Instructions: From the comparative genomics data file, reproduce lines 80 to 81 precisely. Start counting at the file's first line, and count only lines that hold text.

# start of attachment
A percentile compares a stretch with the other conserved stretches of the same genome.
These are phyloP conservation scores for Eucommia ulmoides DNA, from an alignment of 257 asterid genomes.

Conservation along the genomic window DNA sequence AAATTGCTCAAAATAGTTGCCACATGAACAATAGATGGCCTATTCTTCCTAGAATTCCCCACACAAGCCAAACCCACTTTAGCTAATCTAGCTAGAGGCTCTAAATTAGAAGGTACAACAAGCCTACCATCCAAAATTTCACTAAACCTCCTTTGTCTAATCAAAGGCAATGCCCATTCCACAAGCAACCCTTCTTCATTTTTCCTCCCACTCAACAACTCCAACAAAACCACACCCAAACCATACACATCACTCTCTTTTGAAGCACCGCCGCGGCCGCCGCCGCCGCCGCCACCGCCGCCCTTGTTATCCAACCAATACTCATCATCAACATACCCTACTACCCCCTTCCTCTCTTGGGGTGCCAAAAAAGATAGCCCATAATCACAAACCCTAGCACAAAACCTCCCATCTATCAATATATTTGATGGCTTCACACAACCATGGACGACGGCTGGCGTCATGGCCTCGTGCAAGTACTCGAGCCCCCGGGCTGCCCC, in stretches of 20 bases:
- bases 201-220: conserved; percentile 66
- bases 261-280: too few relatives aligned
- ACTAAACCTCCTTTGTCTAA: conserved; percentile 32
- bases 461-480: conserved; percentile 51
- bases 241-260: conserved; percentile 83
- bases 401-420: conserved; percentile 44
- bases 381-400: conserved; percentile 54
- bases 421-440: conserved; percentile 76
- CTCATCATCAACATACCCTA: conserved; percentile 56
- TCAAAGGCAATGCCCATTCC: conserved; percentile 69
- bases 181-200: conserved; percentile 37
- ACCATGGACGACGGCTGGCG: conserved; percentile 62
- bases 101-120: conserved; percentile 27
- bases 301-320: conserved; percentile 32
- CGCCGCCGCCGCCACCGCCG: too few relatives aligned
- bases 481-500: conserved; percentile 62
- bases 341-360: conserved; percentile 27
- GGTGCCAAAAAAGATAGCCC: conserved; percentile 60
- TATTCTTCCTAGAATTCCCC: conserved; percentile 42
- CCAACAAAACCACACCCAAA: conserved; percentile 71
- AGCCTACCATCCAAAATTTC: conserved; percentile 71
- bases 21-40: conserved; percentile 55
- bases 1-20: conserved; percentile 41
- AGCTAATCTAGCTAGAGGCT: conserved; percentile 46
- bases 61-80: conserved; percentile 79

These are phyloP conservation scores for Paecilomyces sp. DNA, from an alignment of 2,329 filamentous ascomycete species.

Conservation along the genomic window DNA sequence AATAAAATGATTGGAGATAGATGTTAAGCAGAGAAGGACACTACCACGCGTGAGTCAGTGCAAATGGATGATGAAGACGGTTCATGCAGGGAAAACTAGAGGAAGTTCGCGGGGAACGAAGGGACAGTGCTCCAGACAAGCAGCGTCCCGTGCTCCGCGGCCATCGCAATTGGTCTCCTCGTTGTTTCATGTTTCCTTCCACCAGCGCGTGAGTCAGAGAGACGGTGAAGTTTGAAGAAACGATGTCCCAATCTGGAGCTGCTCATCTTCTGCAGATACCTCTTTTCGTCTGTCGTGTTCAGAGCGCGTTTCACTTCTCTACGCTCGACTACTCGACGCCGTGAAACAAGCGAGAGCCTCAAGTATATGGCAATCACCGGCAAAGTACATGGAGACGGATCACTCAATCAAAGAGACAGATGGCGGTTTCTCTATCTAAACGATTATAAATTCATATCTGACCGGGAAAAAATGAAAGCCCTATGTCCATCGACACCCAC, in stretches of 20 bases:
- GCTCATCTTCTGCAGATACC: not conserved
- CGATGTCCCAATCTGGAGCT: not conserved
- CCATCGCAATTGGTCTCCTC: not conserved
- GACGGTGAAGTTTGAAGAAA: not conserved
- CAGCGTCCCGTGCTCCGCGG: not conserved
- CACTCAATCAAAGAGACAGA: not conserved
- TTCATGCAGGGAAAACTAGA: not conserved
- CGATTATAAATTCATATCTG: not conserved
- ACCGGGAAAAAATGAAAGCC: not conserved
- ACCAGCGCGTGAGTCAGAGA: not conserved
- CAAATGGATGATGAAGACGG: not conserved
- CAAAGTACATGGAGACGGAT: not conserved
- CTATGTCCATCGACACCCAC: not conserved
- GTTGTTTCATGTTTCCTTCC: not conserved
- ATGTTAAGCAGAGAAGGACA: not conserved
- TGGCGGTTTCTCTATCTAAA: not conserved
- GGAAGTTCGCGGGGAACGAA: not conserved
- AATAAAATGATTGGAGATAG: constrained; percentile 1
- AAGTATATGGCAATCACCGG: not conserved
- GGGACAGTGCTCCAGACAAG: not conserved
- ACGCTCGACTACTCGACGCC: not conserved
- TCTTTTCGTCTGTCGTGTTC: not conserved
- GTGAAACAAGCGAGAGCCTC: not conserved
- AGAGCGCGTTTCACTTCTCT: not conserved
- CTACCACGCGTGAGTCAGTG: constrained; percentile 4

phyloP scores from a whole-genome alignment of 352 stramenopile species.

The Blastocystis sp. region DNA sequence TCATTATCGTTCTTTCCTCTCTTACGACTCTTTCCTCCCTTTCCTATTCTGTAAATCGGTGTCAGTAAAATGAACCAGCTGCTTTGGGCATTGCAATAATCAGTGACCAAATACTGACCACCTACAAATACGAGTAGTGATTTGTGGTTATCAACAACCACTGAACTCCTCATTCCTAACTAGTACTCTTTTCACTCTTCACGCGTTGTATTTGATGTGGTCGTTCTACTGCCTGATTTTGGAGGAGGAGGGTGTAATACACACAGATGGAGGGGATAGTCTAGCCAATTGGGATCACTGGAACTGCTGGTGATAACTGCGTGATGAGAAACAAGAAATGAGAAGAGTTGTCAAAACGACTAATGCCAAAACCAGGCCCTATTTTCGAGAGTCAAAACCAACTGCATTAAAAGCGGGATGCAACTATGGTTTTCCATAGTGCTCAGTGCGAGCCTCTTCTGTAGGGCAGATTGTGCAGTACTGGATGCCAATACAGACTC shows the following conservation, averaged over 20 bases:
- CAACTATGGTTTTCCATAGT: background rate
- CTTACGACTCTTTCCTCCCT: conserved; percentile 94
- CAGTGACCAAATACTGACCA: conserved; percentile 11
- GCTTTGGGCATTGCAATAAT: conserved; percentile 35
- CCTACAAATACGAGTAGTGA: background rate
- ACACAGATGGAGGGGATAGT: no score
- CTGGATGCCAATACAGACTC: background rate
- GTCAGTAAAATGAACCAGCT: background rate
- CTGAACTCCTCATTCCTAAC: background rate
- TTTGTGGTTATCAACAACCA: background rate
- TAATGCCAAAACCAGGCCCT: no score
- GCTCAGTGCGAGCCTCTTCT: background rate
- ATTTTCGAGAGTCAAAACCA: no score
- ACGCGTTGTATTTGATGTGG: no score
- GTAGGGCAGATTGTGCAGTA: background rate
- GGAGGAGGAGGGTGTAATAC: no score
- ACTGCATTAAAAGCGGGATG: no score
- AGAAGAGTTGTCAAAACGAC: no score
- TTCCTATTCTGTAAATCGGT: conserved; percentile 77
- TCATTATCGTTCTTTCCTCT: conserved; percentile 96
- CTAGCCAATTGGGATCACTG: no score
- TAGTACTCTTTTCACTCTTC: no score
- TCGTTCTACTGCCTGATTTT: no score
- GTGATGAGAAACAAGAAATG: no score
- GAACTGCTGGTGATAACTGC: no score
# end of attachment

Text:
- TCGTTCTACTGCCTGATTTT: no score
- GTGATGAGAAACAAGAAATG: no score